Change is hard for most people since it forces them to come face-to-face with uncertainty. It endangers their sense of security, so as their leader, you need to do everything you can to minimize the negative affects and encourage your team to identify and embrace the opportunities the change offers.

See my blog post Motivate Employees for Results for more information you can use.



Remember What You Read

If you’re like most business people, you have too much to read and not enough time to read it in a way that you retain it. Here are some tools to help you more easily remember what you read. Skim the document, reading only the first one or two sentences of each paragraph. This will give you a good overview of the entire piece.finger

  • Use a highlighting tool to mark main points. Not sure what the main point is? Create a note that captures what you need to remember in a few short sentences.
  • If you are visual, you can improve memory by studying key sentences for several seconds to better retain them. If you are auditory, read key sentences aloud a few times and listen to what you are saying. Not sure if you’re visual or auditory? Think back to school. Did you learn better with lecture or reading the textbook? If you answered, lecture, you’re probably auditory. If you answered textbook, you’re more likely visual.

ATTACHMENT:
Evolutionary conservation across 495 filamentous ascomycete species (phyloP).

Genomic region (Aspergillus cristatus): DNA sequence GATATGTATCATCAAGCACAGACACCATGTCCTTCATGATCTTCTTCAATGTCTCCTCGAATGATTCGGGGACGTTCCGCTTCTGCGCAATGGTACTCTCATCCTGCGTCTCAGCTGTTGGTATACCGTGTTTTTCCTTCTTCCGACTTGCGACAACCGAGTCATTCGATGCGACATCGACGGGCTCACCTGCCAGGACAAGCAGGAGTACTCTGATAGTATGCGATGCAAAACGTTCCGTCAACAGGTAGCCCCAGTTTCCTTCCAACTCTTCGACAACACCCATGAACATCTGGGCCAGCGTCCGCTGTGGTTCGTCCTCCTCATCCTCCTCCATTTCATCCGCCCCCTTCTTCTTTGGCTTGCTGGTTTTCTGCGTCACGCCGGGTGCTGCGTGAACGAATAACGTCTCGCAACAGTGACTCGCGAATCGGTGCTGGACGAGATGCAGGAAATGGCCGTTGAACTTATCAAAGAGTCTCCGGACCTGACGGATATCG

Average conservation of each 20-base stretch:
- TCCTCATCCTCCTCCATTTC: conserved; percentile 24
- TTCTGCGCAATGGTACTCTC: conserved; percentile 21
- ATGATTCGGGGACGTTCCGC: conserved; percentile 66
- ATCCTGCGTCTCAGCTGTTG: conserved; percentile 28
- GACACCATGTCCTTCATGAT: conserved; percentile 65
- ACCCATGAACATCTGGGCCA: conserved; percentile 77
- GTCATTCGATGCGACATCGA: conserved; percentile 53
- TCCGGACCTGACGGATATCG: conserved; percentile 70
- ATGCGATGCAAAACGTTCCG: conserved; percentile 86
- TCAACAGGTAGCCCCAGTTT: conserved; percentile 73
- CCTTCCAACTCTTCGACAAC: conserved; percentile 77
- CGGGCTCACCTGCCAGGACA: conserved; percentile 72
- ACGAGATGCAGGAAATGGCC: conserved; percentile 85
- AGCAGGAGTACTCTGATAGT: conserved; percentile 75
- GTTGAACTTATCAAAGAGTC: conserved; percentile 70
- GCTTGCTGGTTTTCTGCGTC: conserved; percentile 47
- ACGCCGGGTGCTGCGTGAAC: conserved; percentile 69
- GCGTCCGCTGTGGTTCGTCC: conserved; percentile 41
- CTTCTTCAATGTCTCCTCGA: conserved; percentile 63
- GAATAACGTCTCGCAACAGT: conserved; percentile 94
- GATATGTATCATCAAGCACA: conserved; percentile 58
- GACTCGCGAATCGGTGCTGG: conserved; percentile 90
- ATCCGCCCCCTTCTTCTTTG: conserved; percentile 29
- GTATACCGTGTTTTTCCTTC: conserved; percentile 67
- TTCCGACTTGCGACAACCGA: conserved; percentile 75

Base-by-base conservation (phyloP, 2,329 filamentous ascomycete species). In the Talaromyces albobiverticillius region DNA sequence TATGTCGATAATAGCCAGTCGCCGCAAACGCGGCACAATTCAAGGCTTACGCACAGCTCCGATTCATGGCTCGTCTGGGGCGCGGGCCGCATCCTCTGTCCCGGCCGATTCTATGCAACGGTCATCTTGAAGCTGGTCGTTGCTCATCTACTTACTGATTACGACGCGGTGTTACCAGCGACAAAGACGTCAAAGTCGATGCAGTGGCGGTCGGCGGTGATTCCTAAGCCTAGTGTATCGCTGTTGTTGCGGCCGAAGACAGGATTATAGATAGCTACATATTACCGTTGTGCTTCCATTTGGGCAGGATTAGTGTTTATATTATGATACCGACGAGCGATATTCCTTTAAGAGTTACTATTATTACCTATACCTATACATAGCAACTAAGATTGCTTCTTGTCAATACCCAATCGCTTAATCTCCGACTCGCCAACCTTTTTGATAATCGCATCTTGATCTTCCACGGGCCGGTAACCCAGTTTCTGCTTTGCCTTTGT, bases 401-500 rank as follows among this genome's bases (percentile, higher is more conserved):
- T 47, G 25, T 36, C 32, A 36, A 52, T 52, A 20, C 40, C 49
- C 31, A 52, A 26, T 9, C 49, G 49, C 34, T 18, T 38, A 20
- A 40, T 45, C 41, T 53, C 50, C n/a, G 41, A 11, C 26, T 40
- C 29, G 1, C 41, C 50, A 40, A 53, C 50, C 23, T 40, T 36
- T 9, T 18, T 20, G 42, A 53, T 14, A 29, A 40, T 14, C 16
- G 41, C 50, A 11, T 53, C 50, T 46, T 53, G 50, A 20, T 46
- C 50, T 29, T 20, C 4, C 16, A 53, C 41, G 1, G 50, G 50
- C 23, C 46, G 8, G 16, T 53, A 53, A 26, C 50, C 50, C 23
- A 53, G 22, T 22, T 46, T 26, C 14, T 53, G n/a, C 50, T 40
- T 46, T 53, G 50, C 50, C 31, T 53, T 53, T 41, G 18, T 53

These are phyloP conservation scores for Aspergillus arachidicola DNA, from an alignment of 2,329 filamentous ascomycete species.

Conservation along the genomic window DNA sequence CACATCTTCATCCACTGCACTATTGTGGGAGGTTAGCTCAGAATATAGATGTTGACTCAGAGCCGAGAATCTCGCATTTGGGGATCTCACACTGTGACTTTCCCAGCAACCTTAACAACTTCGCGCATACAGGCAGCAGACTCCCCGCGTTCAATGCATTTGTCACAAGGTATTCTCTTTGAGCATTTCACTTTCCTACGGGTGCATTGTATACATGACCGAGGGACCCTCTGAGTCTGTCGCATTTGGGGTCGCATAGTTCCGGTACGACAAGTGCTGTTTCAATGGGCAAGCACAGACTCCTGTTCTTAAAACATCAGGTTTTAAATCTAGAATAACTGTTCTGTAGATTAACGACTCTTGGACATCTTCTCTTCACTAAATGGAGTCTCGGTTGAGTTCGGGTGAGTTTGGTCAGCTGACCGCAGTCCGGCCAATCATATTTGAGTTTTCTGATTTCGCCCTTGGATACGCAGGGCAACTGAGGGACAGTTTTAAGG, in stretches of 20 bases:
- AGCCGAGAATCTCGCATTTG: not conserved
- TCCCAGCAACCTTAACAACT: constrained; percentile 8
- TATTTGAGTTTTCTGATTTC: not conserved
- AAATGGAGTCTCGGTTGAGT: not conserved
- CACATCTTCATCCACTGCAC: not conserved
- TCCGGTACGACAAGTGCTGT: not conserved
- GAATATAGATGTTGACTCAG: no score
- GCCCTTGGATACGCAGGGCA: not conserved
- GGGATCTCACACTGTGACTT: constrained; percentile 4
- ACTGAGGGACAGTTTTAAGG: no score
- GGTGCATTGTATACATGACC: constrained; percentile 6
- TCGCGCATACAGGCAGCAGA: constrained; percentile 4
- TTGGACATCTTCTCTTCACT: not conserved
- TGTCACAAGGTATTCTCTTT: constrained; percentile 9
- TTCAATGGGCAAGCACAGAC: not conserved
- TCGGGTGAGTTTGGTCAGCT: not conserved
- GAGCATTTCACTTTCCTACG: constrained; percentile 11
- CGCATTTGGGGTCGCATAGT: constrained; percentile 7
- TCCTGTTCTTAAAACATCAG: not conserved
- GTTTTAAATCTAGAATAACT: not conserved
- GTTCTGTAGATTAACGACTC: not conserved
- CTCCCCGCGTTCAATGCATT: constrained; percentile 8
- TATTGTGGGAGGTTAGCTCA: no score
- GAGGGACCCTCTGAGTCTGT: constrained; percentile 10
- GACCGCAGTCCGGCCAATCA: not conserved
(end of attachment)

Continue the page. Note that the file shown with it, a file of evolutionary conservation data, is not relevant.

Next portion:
• Take notes and paraphrase key points in your own writing to impress the information on your memory.

Generally, you tend to remember what has meaning for you personally and professionally, so find a way to relate the information to your work or life. The greater the meaning, the easier it is to remember it!

See my blog post Remember to Remember for more information on memory improvement.


Multi-tasking Takes Too Much Time!

Multi-tasking is unproductive, and recent research supports this. However, when I teach my GO System to employees, someone in the class usually insists they have to multi-task to get things done. They can’t imagine that doing tasks sequentially can be more positively productive even though it usually is.

What is multi-tasking? man multitasking

It’s doing two or more tasks simultaneously, such as filing and listening to music; answering the phone, writing an e-mail, and making decisions; driving and texting or checking e-mail. This last is not just unproductive; it’s dangerous!

When we multi-task, we think we are doing several tasks simultaneously, but we’re not. Actually we are serial tasking. This means that our focus moves from one task to the other so quickly that we don’t notice the switch. If you rapidly turn a light on and off, you have less total light than if you turn it on and leave it on. The same applies to focus.

Does multi-tasking ever work?

Research tells us that it can work if each task involves a different part of the brain and you can do one of them so well, you don’t have to think about it. For example, you can file and listen to music as long as the music has no lyrics. If the music has lyrics, your brain tries to focus on the names of the files and where they go while listening to the words in the lyrics of the music, so you are more likely to misfile something.

Why not stop multi-tasking for a month and see how much more you get done in less time?